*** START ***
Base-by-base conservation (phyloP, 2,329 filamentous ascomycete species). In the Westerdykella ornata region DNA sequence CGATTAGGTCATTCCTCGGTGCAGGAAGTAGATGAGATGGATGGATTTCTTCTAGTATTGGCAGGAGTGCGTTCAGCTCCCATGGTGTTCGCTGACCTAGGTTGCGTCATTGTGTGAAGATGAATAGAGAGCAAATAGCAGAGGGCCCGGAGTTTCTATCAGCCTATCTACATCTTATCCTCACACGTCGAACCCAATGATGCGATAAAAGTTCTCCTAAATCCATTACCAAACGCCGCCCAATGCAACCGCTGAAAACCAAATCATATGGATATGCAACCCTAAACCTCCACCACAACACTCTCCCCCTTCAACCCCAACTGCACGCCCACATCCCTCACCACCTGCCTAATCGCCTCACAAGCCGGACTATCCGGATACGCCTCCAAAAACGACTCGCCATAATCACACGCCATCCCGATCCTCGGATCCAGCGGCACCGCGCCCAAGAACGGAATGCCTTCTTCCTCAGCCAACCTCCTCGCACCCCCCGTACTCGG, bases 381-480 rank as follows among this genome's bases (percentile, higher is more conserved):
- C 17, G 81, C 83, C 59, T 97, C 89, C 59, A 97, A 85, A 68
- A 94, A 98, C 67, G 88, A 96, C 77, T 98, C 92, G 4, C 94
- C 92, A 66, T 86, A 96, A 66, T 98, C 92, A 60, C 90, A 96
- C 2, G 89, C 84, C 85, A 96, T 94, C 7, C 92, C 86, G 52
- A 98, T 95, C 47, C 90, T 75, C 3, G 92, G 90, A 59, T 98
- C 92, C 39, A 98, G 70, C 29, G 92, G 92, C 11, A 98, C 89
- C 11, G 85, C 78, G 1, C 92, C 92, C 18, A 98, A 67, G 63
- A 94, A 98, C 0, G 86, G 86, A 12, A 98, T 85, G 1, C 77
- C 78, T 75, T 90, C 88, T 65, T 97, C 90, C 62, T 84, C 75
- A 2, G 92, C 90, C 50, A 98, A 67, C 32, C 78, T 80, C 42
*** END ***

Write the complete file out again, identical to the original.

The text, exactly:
Base-by-base conservation (phyloP, 2,329 filamentous ascomycete species). In the Westerdykella ornata region DNA sequence CGATTAGGTCATTCCTCGGTGCAGGAAGTAGATGAGATGGATGGATTTCTTCTAGTATTGGCAGGAGTGCGTTCAGCTCCCATGGTGTTCGCTGACCTAGGTTGCGTCATTGTGTGAAGATGAATAGAGAGCAAATAGCAGAGGGCCCGGAGTTTCTATCAGCCTATCTACATCTTATCCTCACACGTCGAACCCAATGATGCGATAAAAGTTCTCCTAAATCCATTACCAAACGCCGCCCAATGCAACCGCTGAAAACCAAATCATATGGATATGCAACCCTAAACCTCCACCACAACACTCTCCCCCTTCAACCCCAACTGCACGCCCACATCCCTCACCACCTGCCTAATCGCCTCACAAGCCGGACTATCCGGATACGCCTCCAAAAACGACTCGCCATAATCACACGCCATCCCGATCCTCGGATCCAGCGGCACCGCGCCCAAGAACGGAATGCCTTCTTCCTCAGCCAACCTCCTCGCACCCCCCGTACTCGG, bases 381-480 rank as follows among this genome's bases (percentile, higher is more conserved):
- C 17, G 81, C 83, C 59, T 97, C 89, C 59, A 97, A 85, A 68
- A 94, A 98, C 67, G 88, A 96, C 77, T 98, C 92, G 4, C 94
- C 92, A 66, T 86, A 96, A 66, T 98, C 92, A 60, C 90, A 96
- C 2, G 89, C 84, C 85, A 96, T 94, C 7, C 92, C 86, G 52
- A 98, T 95, C 47, C 90, T 75, C 3, G 92, G 90, A 59, T 98
- C 92, C 39, A 98, G 70, C 29, G 92, G 92, C 11, A 98, C 89
- C 11, G 85, C 78, G 1, C 92, C 92, C 18, A 98, A 67, G 63
- A 94, A 98, C 0, G 86, G 86, A 12, A 98, T 85, G 1, C 77
- C 78, T 75, T 90, C 88, T 65, T 97, C 90, C 62, T 84, C 75
- A 2, G 92, C 90, C 50, A 98, A 67, C 32, C 78, T 80, C 42